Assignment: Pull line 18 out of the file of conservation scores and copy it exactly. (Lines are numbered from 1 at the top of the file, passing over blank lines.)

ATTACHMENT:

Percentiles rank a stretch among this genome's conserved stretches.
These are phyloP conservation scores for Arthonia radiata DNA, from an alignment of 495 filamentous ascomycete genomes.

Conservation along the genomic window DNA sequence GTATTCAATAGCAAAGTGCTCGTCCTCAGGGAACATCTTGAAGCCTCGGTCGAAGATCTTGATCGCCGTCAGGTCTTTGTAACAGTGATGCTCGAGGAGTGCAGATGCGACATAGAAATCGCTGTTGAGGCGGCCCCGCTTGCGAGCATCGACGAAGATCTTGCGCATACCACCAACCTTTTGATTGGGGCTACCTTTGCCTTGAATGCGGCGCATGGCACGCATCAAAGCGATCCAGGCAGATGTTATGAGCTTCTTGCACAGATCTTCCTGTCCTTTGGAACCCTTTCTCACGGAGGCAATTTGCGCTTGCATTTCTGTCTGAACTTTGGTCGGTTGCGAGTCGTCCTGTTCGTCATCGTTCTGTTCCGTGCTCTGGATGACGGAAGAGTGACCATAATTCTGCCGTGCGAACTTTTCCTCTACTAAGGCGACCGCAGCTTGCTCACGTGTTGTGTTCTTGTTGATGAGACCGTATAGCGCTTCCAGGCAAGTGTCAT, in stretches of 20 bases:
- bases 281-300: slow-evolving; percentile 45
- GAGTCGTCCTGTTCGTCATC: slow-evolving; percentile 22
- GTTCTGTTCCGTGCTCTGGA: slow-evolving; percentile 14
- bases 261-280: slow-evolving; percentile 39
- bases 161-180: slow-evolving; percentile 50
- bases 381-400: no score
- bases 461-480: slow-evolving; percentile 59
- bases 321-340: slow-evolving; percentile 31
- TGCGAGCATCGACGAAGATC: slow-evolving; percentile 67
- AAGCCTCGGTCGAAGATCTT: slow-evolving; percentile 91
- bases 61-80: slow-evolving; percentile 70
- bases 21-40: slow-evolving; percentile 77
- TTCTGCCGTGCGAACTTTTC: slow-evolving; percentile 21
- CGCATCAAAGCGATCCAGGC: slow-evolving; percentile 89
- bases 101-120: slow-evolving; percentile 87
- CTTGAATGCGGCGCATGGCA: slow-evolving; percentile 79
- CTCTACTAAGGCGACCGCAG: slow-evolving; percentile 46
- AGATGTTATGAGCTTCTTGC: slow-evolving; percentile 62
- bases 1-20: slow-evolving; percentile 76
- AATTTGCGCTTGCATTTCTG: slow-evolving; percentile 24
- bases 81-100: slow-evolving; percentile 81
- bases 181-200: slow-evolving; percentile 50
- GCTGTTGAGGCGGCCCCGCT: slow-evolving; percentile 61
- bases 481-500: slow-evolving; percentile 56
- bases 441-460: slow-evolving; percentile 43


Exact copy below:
- bases 101-120: slow-evolving; percentile 87